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Pulse Oximetry: The 30-Second Time Machine
Why does it seem to take so long to re-oxygenate your crashing patient? Because your pulse oximeter is lying to you, no matter how good it is.
Telescopes show us how a star looked millions or billions of years ago; pulse oximeters create a similar, though tiny time warp, revealing the patient's blood oxygenation was about 30 seconds ago, or more. (It can easily take that long for newly oxygenated blood to get out to the skin where you have the probe, especially if cardiac output is low.) In the steady state, the lag is irrelevant, but in crashing or unstable patients, it can mean a lot.
For example, many patients have been unsafely extubated pre-hospital for "failed" intubations that were in fact correctly done, with an ET tube in proper position -- just because the pulse oximeter lag fooled the first responders into believing the patient was still hypoxic a minute or two after intubation, and that ET tube misplacement was to blame.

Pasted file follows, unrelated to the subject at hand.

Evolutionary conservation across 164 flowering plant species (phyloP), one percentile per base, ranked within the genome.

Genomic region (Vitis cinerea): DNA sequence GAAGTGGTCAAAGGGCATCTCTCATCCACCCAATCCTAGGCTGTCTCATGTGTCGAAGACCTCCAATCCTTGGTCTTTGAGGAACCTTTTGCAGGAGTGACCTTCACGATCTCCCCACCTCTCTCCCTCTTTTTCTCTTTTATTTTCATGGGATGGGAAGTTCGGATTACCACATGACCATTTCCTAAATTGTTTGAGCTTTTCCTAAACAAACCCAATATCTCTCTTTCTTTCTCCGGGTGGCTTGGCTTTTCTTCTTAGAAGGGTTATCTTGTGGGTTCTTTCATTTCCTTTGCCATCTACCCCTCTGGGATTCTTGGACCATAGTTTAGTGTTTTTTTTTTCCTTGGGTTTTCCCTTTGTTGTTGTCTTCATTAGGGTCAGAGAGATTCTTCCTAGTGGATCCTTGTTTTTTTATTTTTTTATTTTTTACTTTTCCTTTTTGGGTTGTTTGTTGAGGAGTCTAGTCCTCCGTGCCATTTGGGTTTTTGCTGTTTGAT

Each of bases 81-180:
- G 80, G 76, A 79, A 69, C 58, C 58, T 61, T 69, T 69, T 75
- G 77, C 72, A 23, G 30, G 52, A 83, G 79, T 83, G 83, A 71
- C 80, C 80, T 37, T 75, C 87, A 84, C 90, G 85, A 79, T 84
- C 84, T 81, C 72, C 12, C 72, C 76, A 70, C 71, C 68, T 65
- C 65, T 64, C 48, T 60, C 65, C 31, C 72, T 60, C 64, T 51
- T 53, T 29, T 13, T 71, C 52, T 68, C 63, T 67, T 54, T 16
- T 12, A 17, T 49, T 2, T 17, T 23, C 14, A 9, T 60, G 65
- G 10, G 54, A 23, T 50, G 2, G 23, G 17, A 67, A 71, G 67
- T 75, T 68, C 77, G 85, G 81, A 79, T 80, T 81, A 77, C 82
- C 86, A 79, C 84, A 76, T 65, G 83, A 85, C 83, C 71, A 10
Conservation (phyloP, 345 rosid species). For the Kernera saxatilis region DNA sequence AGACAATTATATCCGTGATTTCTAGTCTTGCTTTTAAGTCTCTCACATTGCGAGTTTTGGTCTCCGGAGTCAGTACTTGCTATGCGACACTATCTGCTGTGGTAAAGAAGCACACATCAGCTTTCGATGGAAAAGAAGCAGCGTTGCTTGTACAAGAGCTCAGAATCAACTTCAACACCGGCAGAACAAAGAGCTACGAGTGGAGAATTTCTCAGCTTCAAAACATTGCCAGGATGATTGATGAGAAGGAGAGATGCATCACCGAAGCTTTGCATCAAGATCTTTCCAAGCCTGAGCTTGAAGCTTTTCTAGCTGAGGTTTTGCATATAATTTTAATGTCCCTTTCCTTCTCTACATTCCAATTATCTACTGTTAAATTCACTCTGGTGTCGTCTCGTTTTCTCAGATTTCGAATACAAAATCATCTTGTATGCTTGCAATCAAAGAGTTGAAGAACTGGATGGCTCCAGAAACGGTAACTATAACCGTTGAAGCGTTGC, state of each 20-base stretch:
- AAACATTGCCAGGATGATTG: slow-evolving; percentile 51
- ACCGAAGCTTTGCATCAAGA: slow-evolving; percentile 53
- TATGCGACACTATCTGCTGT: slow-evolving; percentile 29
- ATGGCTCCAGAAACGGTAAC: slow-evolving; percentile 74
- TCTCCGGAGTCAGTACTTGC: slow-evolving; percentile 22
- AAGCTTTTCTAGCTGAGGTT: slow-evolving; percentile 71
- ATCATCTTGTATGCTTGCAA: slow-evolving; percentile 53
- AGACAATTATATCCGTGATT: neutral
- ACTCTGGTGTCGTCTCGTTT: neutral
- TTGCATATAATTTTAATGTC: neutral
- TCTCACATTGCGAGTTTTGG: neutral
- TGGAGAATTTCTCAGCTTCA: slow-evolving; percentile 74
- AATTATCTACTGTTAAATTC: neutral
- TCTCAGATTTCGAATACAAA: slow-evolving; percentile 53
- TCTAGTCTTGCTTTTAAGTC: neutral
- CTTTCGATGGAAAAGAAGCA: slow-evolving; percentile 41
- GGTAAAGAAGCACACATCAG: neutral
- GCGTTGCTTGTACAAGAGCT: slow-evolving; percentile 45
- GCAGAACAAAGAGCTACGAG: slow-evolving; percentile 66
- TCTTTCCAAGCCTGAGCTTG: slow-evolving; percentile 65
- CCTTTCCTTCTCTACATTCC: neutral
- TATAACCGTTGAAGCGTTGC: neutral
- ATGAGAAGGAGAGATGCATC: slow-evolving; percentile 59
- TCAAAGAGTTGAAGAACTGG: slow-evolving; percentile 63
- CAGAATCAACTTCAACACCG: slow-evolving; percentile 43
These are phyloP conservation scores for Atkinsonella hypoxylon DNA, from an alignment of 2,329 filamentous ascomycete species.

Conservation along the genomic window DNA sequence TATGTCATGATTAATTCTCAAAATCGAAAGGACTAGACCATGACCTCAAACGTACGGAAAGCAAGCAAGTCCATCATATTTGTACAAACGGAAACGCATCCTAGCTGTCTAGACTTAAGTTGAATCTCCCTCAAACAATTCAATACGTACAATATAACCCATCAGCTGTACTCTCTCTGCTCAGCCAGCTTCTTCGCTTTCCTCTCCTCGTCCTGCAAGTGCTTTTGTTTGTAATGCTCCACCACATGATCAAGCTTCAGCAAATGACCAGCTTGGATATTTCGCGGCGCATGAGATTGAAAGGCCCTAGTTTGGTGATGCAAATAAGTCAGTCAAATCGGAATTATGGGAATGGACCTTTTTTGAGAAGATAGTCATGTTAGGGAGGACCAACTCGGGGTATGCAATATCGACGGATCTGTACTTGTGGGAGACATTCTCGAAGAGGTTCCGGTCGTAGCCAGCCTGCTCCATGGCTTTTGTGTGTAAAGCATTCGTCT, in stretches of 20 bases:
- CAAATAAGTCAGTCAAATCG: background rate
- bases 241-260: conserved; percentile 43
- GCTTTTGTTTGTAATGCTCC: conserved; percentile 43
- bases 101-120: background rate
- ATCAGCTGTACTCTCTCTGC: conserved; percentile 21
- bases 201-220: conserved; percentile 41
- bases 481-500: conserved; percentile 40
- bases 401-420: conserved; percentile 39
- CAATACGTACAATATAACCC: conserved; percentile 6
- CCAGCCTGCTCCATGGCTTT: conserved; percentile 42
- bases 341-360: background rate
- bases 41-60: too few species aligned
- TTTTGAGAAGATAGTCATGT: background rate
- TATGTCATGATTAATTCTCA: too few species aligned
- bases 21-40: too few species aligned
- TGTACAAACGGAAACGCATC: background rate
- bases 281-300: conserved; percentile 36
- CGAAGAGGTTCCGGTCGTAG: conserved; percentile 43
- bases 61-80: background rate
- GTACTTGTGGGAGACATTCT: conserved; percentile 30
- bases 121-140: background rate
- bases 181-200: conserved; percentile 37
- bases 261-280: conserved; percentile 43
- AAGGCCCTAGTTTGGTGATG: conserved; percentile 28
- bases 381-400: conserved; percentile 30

In the hospital, pulse-ox lag needs to be considered in the decision-making on any hypoxemic patient, especially those in respiratory or cardiac arrest (being intubated and or getting CPR), who are just before or after these dire states, or who are so unstable they require minute-by-minute attention and management.
The above linked case studies (for falsely "failed" intubations) highlight the benefits of continuous quantitative CO2 waveform analysis (capnography) as the ideal standard of care, with colorimetry (the litmus paper inside plastic that changes color with the patient's exhalations through an ET tube) a poor second choice. Exhaled CO2 is high immediately in a properly intubated patient -- no lag time.
Scott Weingart's EMCrit gave me the idea for this post. You can listen to his great podcast with Dan Davis below, or check it out at EMCrit.
Clinical practice guideline on Capnography/Capnometry During Mechanical Ventilation, 2011 (Respiratory Care)